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on 24 May 2012
This collected edition of the Mazeworld stories contains all three volumes of the saga, originally published in 2000AD. The book was reprinted due to massive fan support on 2000AD's website, which prompted their publisher, Rebellion, to release this premium collection. The book itself is well made with a nice glossy feel to the pages, making it seem much more of a collector's item than some graphic novel reprints.

The story concerns Adam Cadman, a convicted murderer, who becomes the first person sentenced to death by hanging in 30 years since it was outlawed. The hanging is botched and Cadman finds himself at the end of his tether (quite literally) and drifts between two worlds. His body remains in our world, but his consciousness seems to travel to the Mazeworld, where he finds himself embroiled in a rebellion against the Maze-Lords, the corrupt ruling body of this fantasy world. The theme of mazes is utilised heavily with the corrupt Maze-Lords building them to use as dungeons to punish those who dare speak out against them. Mistaken for the legendary 'Hooded One', a figure from Mazeworld's history, Adam finds he has a second chance at his life, allowing him to find redemption for his crimes in our world and to become a hero.

The story is very well written by Alan Grant, who doesn't delve too deeply into the history of the Mazeworld or its politics, letting the reader piece together the mythology themselves. Where the story really sets itself apart from other fantasy strips published in 2000AD is the amazing artwork by Arthur Ransom, whose photo-realistic art immediately draws you into each panel and believe in this world of Mazes. The inclusion of Ransom's artwork elevates what might have been a standard fantasy story of travelling to another world into something much more.

There are some amazing double-page spreads, such as the moment where Adam Cadman (still wearing his execution hood from our world) hijacks a flying lizard and flies above the Mazeworld, giving the reader a 'lizards-eye' view of the various mazes that comprise the realms. This image is so iconic to the series that it is given the honour of becoming the cover artwork to the book.

Out of the three volumes collected, I found the second, "The Dark Man", to be the most entertaining due to the villianous Dark Man, who becomes Adam Cadman's nemesis. The beginning of the book opens up with an interesting prophecy that 'one will live, but not live and one will die, but not die' and you read through the book wondering how this bizarre prediction will come to pass.

I would recommend this to recent fans of 2000AD who are unaware of the comic's long history of brilliant comic series, especially ones not set in the future, but then I would also recommend it to fans of the 'dungeons and dragons' fantasy genre too, as it is a unique take on that style of storytelling. All in all, this is 2000AD at it's best and one of the series that I had wanted reprinted for some time!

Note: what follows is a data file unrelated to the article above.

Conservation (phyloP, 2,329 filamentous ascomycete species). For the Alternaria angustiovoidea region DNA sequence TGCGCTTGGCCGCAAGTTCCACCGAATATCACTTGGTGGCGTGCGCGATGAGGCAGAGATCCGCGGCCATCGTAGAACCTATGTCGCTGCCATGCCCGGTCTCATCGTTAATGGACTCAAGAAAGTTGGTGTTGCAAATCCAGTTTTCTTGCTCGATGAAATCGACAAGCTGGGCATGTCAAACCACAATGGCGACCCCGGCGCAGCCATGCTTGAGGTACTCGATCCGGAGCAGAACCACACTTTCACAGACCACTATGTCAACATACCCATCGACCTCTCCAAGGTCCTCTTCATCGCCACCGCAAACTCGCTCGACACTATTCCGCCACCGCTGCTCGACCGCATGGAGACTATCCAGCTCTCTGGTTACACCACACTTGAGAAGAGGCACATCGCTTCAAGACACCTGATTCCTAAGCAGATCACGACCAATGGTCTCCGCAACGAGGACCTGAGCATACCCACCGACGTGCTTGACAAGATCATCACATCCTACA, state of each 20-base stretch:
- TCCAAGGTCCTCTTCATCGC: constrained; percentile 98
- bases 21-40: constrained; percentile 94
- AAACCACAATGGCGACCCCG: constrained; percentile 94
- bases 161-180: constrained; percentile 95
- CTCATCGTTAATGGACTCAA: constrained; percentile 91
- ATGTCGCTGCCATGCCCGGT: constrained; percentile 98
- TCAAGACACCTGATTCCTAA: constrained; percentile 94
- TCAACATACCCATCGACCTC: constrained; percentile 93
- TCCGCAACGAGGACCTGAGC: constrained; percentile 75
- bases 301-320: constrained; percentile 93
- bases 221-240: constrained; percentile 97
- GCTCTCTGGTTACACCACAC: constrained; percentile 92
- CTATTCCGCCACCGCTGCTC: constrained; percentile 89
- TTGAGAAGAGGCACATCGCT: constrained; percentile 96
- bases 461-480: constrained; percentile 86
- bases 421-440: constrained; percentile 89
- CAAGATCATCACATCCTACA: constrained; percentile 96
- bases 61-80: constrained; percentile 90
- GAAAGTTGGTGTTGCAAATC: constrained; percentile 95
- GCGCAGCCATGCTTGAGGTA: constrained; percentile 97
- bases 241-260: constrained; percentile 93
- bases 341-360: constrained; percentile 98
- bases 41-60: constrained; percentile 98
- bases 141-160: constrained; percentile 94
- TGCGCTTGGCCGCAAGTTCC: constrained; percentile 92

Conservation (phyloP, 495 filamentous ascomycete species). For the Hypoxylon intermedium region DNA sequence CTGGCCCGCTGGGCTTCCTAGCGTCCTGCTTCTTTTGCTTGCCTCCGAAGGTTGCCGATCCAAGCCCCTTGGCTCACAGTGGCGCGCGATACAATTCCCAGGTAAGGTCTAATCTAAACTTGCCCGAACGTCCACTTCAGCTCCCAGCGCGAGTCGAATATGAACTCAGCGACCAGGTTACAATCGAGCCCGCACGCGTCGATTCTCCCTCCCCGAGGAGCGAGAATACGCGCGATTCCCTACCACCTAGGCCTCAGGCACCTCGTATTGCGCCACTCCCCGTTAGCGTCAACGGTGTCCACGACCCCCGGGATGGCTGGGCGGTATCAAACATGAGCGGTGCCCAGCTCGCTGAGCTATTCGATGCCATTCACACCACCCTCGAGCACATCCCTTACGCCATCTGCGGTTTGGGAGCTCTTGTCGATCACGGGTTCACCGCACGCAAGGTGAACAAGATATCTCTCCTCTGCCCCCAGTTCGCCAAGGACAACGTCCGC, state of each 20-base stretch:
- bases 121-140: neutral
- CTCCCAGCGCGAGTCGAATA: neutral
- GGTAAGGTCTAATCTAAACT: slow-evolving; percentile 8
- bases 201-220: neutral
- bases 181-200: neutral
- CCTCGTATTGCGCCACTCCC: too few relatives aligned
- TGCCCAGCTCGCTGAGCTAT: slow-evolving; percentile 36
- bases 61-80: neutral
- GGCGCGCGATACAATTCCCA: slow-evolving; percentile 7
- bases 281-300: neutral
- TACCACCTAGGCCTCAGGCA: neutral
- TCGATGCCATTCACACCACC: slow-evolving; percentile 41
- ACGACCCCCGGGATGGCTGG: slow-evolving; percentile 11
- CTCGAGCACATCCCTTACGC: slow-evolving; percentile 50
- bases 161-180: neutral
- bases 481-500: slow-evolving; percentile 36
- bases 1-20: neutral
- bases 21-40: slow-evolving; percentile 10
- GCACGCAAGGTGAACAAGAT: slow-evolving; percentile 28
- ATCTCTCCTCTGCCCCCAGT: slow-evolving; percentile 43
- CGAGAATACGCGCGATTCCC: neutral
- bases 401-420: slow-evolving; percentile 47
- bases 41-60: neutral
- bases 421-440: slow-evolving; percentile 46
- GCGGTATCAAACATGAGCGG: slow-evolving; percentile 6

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on 20 October 2015
One of the nice things about comics as a medium is the spectacle of the artist and writer egging each other on to greater heights. Mazeworld is a perfect example of this, with Alan Grant raising his (never less than admirable) game to match Arthur Ransom's luscious artwork. They'd already worked together on other 2000AD strips, but this is more akin to a European fantasy comic. The story is unusually grim and dark for 2000AD, and the whole thing builds inevitably to an extraordinarily powerful, and entirely earned climax. All of the invention of Grant's better known work is on show here, but in a very different setting.
There is nothing wrong with this comic: it's as flawless as they come.
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on 9 July 2012
An absolute work genious. Super story. Unfortunately, nowadays way too many graphic novels (and comic books) lack dramaturgy and a sense of chronology. Mazeworld is one of the rare exceptions. This isn't your average "wet" comic, rather one that leaves you thinking about the story long after you have finished reading it. While the artwork isn't as precise as a Segrelles one it supports the story well.
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on 13 March 2012
I love Arthur Ranson's art and I had to have this item. Having read this story in 2000AD, years ago, I had forgotten how it finished and I am glad it has been released as a trade paperback. The gorgeousness of the cover is Mr Ranson at his brilliant best and the story is well worth a read.
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on 29 November 2013
what a good read ,,all right its a comic but a good old 2000ad story brill just as i remembered .
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on 22 February 2013
I expected more from this but I found it very disjointed and pasted together from what I think was a bit filler for 2000AD
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on 25 December 2011
This is so good I dont want to spoil it for you , if your a fan of button man and the judge Anderson shambalia you must get this graphic novel
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